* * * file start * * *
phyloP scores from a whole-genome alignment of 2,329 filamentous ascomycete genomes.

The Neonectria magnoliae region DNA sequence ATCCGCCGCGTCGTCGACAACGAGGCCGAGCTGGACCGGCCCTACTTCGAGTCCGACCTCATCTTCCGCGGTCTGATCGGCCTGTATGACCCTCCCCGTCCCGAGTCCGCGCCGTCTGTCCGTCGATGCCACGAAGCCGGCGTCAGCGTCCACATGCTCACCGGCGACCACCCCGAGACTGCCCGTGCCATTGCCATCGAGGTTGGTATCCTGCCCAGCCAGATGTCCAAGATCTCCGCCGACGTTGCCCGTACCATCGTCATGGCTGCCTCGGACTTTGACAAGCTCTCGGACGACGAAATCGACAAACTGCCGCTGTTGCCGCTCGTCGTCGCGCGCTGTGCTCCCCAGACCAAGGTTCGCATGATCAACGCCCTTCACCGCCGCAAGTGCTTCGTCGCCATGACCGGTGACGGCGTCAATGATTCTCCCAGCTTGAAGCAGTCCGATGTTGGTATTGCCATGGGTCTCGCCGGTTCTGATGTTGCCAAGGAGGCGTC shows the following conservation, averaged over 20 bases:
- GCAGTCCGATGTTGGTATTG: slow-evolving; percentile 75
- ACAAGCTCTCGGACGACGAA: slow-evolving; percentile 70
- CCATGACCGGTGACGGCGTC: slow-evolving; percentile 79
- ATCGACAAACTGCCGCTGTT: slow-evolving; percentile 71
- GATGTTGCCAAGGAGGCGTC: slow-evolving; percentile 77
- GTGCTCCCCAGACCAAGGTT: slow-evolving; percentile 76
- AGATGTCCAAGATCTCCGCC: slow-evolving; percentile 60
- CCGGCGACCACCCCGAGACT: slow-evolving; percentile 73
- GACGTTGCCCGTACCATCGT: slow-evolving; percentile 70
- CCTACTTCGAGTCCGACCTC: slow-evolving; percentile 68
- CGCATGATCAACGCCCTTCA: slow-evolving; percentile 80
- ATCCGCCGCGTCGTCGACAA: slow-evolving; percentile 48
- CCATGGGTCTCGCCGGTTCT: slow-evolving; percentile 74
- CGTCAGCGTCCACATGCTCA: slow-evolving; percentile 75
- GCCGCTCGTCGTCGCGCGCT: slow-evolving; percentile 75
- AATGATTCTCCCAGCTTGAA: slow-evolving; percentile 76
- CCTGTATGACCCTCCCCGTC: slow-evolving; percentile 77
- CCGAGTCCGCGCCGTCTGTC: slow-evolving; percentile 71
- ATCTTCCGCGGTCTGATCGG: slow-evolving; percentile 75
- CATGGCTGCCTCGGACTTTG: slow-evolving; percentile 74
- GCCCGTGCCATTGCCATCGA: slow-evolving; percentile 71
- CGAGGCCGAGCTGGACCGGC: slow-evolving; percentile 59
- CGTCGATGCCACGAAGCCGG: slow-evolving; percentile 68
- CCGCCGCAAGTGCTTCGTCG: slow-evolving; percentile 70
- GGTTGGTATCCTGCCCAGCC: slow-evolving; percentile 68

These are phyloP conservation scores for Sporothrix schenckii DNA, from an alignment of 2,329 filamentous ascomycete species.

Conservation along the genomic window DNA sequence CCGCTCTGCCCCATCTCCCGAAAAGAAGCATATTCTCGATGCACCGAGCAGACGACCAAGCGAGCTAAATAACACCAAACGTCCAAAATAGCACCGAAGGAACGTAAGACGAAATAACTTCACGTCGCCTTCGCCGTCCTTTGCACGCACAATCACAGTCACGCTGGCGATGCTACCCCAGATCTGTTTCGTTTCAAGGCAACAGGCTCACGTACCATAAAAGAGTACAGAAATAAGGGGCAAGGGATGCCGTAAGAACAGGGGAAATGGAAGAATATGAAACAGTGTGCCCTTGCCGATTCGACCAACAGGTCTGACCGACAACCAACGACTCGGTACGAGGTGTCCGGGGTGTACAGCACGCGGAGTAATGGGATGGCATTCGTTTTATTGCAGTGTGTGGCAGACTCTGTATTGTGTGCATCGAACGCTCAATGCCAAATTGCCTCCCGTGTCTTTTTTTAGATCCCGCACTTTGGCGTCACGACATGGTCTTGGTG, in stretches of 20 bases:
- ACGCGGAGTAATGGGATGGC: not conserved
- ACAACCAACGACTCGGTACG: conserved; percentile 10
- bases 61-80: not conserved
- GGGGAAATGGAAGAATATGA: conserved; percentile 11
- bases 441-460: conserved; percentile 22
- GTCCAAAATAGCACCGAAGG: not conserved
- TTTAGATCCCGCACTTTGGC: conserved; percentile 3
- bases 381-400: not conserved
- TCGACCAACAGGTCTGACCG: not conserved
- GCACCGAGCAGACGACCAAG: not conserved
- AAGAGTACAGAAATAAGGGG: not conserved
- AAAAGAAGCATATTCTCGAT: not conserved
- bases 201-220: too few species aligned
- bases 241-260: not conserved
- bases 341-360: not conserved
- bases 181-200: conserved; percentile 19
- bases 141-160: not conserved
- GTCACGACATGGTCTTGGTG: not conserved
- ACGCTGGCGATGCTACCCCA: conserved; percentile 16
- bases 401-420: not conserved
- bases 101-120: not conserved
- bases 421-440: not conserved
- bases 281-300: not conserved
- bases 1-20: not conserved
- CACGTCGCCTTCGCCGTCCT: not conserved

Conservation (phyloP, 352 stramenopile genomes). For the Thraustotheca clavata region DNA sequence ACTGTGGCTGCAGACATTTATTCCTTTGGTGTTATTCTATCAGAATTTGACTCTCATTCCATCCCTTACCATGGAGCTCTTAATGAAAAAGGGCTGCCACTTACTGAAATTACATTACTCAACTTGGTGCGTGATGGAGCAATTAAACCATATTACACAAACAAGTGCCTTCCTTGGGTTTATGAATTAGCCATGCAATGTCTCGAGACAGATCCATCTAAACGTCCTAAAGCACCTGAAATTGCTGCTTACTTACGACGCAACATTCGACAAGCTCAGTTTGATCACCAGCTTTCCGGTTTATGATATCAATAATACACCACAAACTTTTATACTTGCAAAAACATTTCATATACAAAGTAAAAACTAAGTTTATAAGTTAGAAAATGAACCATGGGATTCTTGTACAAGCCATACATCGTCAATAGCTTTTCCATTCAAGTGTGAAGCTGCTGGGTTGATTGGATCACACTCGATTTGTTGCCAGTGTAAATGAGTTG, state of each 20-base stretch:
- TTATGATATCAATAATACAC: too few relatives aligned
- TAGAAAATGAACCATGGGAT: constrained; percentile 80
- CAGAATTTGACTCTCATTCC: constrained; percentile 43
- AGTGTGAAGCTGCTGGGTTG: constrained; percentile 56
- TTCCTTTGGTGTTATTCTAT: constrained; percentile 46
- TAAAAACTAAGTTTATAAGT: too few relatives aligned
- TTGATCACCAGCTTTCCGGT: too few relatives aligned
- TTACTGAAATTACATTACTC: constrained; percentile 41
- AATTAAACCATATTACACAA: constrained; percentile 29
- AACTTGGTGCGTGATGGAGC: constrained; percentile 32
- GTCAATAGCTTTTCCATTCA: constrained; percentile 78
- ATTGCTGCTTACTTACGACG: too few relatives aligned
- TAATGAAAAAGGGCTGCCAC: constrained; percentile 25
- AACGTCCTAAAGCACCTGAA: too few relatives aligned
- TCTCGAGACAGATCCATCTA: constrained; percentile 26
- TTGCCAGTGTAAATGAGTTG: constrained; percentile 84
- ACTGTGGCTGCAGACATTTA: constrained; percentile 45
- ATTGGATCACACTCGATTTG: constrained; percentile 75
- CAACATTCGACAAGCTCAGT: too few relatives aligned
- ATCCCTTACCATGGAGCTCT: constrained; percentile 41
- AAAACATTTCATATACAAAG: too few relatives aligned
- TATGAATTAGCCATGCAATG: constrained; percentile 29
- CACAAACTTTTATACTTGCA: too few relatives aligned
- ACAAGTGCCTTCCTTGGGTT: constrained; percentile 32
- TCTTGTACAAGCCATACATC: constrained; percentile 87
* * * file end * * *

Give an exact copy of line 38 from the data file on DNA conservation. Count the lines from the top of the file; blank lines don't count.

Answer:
- TCGACCAACAGGTCTGACCG: not conserved